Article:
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This Week in Rockland: Newspaper Excerpts: Flashback Friday: Week of September 17

2021-09-17 TWIR Image-Liz Welch

September 16, 1871 – 150 YEARS AGO
Rockland County Journal

RUNAWAY
       Main Street was made lively on Thursday night by a team of horses which became unmanageable and ran down to Court street, and thence down Piermont avenue, upsetting a buggy belonging to Demarest's livery stable, but without injuring it. The extent of the damage to the carriage attached to the team, we did not learn.

AROUND HOME [Nyack]
       For the past two weeks the unusual general tranquility of our village has been disturbed by a nuisance in the shape of a boy at one end of an inflated rubber bladder and a squeaking horn at the other. The thing sounds like the bleating of an extremely juvenile billygoat. But this has been superseded by a whistle—a circular piece of tin, bent double with a hole punched through it. No more contemptible or disgusting noise can be produced, or even imagined, than that which proceeds from this instrument.

September 16, 1921 – 100 YEARS AGO
Rockland News

LITTERING THE STREETS
       Carelessness on the part of many Nyackers inthrowing pieces of paper, coverings of gum and candies, fruit skins, etc., upon the sidewalks do not make the village attractive to visitors and is a great nuisance to people who try to keep their places neat and cleanly.
       People drop pieces of paper and refuse around and the wind blows them in all directions until they settle in gutters or in bushes planted by residents to beautify their property. Any person living on a corner, especially in Broadway are kept busy picking up papers that frequently are thrown upon lawns or sidewalks by careless persons who should be harshly dealt with.
       If the village authorities could plan to do something to keep the streets cleaner, they would come in for a deal of commendation. There is an ordinance against throwing papers and fruit skins upon sidewalks and littering the streets with them, but who ever heard of anybody being rebuked for this habit, and it goes on every day in the week, including Sundays.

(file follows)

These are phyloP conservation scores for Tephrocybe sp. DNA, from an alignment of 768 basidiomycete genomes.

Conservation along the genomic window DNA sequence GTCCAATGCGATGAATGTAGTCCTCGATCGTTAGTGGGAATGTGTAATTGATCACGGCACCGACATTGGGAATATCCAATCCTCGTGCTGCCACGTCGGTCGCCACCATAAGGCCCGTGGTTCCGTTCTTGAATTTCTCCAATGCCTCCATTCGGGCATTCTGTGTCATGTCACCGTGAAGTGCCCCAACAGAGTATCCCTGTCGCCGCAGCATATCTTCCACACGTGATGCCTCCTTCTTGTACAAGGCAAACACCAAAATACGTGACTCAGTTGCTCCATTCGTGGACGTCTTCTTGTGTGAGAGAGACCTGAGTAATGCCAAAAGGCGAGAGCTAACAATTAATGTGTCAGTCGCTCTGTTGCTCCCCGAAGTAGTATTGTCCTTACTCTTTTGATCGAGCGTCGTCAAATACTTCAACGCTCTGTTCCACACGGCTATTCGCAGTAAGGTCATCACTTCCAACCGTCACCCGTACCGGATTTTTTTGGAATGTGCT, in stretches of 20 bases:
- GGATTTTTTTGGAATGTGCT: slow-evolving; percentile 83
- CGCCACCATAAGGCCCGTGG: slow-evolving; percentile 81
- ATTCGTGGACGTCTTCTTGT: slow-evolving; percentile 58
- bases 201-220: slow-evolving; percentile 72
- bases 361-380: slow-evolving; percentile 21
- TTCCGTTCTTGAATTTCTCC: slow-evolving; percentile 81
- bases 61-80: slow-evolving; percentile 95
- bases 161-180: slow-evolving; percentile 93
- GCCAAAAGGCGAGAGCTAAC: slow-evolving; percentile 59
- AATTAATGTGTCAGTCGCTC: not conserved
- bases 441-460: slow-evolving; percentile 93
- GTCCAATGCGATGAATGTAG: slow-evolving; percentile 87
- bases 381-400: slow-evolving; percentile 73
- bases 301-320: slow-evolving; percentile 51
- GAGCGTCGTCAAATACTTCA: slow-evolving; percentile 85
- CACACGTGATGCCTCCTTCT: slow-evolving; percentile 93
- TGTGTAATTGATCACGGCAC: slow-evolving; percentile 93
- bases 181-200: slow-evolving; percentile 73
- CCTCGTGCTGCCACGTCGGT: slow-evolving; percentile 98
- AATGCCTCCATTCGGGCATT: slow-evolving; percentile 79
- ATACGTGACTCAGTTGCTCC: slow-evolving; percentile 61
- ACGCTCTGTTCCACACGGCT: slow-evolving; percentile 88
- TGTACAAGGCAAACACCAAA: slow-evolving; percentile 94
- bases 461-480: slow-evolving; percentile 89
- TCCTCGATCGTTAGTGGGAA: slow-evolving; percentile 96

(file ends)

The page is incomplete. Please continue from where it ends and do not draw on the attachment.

Maybe it would be a good plan to have receptacles at various corners, although they probably would not appeal to the careless person. A few arrests and fines would, however, put a curb on those who persistently litter up streets and make work for those for whom neatness is second nature.

September 15, 1971 – 50 YEARS AGO
Rockland Independent/Leader

WEEKLY PRACTICE WAS THE KEY TO LIZ’ PERFECT SCORE
       Liz Welch of Nyack and Hi Tor Lanes is wearing a distinct crown since this first night of the 1971-1972 bowling season. The pert little member of Asalee’s Beauty Shop Team came up with the wonder game for a woman, rolling herself a 300 in her first league game of season on lanes 7 & 8 of the high scoring lanes at West Haverstraw.
       For the men, a 300 game is getting to be not such a much as it was in the olden days. There have been 14,722 300s by men over the years. Even the Junior Boys have rolled 52 300s. But for a woman, that’s another story and is sensational. Liz’ 300 is only the fifth 300 ever rolled by a woman on the East Coast. Former perfect game scorers were Stella Tencza, 16 years ago; Pauline DeLuca, 8 years ago; Rose Belanger, 2 years ago; and Emma Thompson in 1970. All of the above were rolled in Bergen and Essex Count[ies]. So among all of the rest of the Eastern states other than New Jersey, our Liz is the only one to ever roll a 300 game.
       Pictured is Liz Welch getting the loot for her perfect score: $375 worth of bonds, plus a clock radio, award plaque, 300 shirt, 300 bag and other awards to come. And then there is the big award, the $275 diamond ring from the W.I.B.C. [Women's International Bowling Congress], which can be purchased anywhere, but is only awarded for a perfect game.
       When we interviewed Liz on the night following her 300 feat, she said she hadn’t come down out of the clouds yet but was satisfied with her performance and doesn’t look forward, yet, to another 300, which would make her an all-time great.
       We “like” the attitude of her husband, tho[ugh]. When she got home she told him that she had rolled the 300 game, and he said “trustfully,” oh yeh! Let me see the score sheet.
       We feel a lot of credit goes to Bill McCarthy (pictured above with Liz) and his crew. Sure takes a lot of work and knowledge to keep the lanes in condition to have all those high scores rolling out of Hi Tor.
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This Week in Rockland (#FBF Flashback Friday) is prepared by Clare Sheridan on behalf of the Historical Society of Rockland County. To learn about the HSRC’s mission, upcoming events or programs, visit www.RocklandHistory.org or call (845) 634-9629.


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